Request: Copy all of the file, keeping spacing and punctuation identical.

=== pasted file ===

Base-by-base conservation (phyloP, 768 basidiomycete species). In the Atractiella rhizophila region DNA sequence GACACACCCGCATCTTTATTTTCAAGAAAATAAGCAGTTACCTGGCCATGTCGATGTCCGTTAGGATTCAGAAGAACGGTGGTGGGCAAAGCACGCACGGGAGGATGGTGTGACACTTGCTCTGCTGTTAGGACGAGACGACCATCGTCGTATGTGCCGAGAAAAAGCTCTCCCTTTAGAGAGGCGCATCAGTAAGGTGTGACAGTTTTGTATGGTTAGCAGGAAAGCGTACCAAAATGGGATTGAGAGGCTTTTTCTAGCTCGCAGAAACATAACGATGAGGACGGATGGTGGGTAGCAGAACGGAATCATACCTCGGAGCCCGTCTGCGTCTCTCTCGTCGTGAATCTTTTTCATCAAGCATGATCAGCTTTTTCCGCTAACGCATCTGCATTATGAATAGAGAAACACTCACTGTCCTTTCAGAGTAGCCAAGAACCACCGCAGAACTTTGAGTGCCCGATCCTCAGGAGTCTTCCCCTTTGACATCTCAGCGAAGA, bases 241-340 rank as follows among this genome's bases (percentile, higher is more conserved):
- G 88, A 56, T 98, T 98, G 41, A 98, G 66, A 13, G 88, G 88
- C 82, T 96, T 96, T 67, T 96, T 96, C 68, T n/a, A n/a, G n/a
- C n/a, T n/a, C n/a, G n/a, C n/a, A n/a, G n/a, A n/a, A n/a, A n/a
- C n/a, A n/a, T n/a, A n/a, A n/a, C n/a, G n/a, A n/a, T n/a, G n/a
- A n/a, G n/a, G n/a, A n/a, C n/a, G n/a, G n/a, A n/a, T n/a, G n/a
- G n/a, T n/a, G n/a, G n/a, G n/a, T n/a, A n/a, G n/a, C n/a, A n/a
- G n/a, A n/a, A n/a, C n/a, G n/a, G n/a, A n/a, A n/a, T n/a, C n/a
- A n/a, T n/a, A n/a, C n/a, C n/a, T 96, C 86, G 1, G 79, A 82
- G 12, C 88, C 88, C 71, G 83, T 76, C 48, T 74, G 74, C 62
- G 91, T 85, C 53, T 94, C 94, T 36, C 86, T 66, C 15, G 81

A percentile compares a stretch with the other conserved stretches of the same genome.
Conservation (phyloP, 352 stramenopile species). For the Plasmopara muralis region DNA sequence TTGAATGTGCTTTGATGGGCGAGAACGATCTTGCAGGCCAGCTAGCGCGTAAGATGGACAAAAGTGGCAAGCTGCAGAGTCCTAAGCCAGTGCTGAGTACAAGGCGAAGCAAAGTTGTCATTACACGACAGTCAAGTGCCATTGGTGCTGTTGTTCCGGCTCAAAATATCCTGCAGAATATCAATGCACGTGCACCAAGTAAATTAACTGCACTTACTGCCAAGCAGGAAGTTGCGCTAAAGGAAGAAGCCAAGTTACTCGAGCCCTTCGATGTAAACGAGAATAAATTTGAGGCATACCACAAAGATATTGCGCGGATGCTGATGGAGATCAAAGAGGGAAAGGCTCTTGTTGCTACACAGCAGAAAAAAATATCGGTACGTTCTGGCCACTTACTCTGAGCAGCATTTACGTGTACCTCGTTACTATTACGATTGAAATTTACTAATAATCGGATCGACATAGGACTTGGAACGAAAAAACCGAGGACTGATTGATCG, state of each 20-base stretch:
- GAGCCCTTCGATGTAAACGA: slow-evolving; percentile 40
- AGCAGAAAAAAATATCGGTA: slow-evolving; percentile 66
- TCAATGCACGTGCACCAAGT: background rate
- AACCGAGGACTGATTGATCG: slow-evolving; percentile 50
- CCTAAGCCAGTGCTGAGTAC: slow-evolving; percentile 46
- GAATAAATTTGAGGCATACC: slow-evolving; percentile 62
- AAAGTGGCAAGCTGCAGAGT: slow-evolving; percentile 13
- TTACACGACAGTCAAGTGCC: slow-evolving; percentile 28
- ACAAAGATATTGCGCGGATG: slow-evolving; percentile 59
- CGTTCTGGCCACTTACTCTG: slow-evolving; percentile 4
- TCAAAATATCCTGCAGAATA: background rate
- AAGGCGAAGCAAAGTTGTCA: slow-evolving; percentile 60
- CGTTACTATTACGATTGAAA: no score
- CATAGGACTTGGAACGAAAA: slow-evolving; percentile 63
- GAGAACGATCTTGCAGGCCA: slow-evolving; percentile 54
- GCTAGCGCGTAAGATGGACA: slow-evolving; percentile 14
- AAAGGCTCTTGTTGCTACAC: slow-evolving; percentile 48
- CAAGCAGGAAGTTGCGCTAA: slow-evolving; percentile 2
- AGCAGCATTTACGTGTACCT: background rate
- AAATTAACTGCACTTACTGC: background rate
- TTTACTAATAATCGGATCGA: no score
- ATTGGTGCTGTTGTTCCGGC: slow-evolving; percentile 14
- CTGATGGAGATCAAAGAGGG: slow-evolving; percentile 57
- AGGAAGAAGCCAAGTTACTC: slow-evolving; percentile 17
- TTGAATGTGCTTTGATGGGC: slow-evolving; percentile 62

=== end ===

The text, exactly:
Base-by-base conservation (phyloP, 768 basidiomycete species). In the Atractiella rhizophila region DNA sequence GACACACCCGCATCTTTATTTTCAAGAAAATAAGCAGTTACCTGGCCATGTCGATGTCCGTTAGGATTCAGAAGAACGGTGGTGGGCAAAGCACGCACGGGAGGATGGTGTGACACTTGCTCTGCTGTTAGGACGAGACGACCATCGTCGTATGTGCCGAGAAAAAGCTCTCCCTTTAGAGAGGCGCATCAGTAAGGTGTGACAGTTTTGTATGGTTAGCAGGAAAGCGTACCAAAATGGGATTGAGAGGCTTTTTCTAGCTCGCAGAAACATAACGATGAGGACGGATGGTGGGTAGCAGAACGGAATCATACCTCGGAGCCCGTCTGCGTCTCTCTCGTCGTGAATCTTTTTCATCAAGCATGATCAGCTTTTTCCGCTAACGCATCTGCATTATGAATAGAGAAACACTCACTGTCCTTTCAGAGTAGCCAAGAACCACCGCAGAACTTTGAGTGCCCGATCCTCAGGAGTCTTCCCCTTTGACATCTCAGCGAAGA, bases 241-340 rank as follows among this genome's bases (percentile, higher is more conserved):
- G 88, A 56, T 98, T 98, G 41, A 98, G 66, A 13, G 88, G 88
- C 82, T 96, T 96, T 67, T 96, T 96, C 68, T n/a, A n/a, G n/a
- C n/a, T n/a, C n/a, G n/a, C n/a, A n/a, G n/a, A n/a, A n/a, A n/a
- C n/a, A n/a, T n/a, A n/a, A n/a, C n/a, G n/a, A n/a, T n/a, G n/a
- A n/a, G n/a, G n/a, A n/a, C n/a, G n/a, G n/a, A n/a, T n/a, G n/a
- G n/a, T n/a, G n/a, G n/a, G n/a, T n/a, A n/a, G n/a, C n/a, A n/a
- G n/a, A n/a, A n/a, C n/a, G n/a, G n/a, A n/a, A n/a, T n/a, C n/a
- A n/a, T n/a, A n/a, C n/a, C n/a, T 96, C 86, G 1, G 79, A 82
- G 12, C 88, C 88, C 71, G 83, T 76, C 48, T 74, G 74, C 62
- G 91, T 85, C 53, T 94, C 94, T 36, C 86, T 66, C 15, G 81

A percentile compares a stretch with the other conserved stretches of the same genome.
Conservation (phyloP, 352 stramenopile species). For the Plasmopara muralis region DNA sequence TTGAATGTGCTTTGATGGGCGAGAACGATCTTGCAGGCCAGCTAGCGCGTAAGATGGACAAAAGTGGCAAGCTGCAGAGTCCTAAGCCAGTGCTGAGTACAAGGCGAAGCAAAGTTGTCATTACACGACAGTCAAGTGCCATTGGTGCTGTTGTTCCGGCTCAAAATATCCTGCAGAATATCAATGCACGTGCACCAAGTAAATTAACTGCACTTACTGCCAAGCAGGAAGTTGCGCTAAAGGAAGAAGCCAAGTTACTCGAGCCCTTCGATGTAAACGAGAATAAATTTGAGGCATACCACAAAGATATTGCGCGGATGCTGATGGAGATCAAAGAGGGAAAGGCTCTTGTTGCTACACAGCAGAAAAAAATATCGGTACGTTCTGGCCACTTACTCTGAGCAGCATTTACGTGTACCTCGTTACTATTACGATTGAAATTTACTAATAATCGGATCGACATAGGACTTGGAACGAAAAAACCGAGGACTGATTGATCG, state of each 20-base stretch:
- GAGCCCTTCGATGTAAACGA: slow-evolving; percentile 40
- AGCAGAAAAAAATATCGGTA: slow-evolving; percentile 66
- TCAATGCACGTGCACCAAGT: background rate
- AACCGAGGACTGATTGATCG: slow-evolving; percentile 50
- CCTAAGCCAGTGCTGAGTAC: slow-evolving; percentile 46
- GAATAAATTTGAGGCATACC: slow-evolving; percentile 62
- AAAGTGGCAAGCTGCAGAGT: slow-evolving; percentile 13
- TTACACGACAGTCAAGTGCC: slow-evolving; percentile 28
- ACAAAGATATTGCGCGGATG: slow-evolving; percentile 59
- CGTTCTGGCCACTTACTCTG: slow-evolving; percentile 4
- TCAAAATATCCTGCAGAATA: background rate
- AAGGCGAAGCAAAGTTGTCA: slow-evolving; percentile 60
- CGTTACTATTACGATTGAAA: no score
- CATAGGACTTGGAACGAAAA: slow-evolving; percentile 63
- GAGAACGATCTTGCAGGCCA: slow-evolving; percentile 54
- GCTAGCGCGTAAGATGGACA: slow-evolving; percentile 14
- AAAGGCTCTTGTTGCTACAC: slow-evolving; percentile 48
- CAAGCAGGAAGTTGCGCTAA: slow-evolving; percentile 2
- AGCAGCATTTACGTGTACCT: background rate
- AAATTAACTGCACTTACTGC: background rate
- TTTACTAATAATCGGATCGA: no score
- ATTGGTGCTGTTGTTCCGGC: slow-evolving; percentile 14
- CTGATGGAGATCAAAGAGGG: slow-evolving; percentile 57
- AGGAAGAAGCCAAGTTACTC: slow-evolving; percentile 17
- TTGAATGTGCTTTGATGGGC: slow-evolving; percentile 62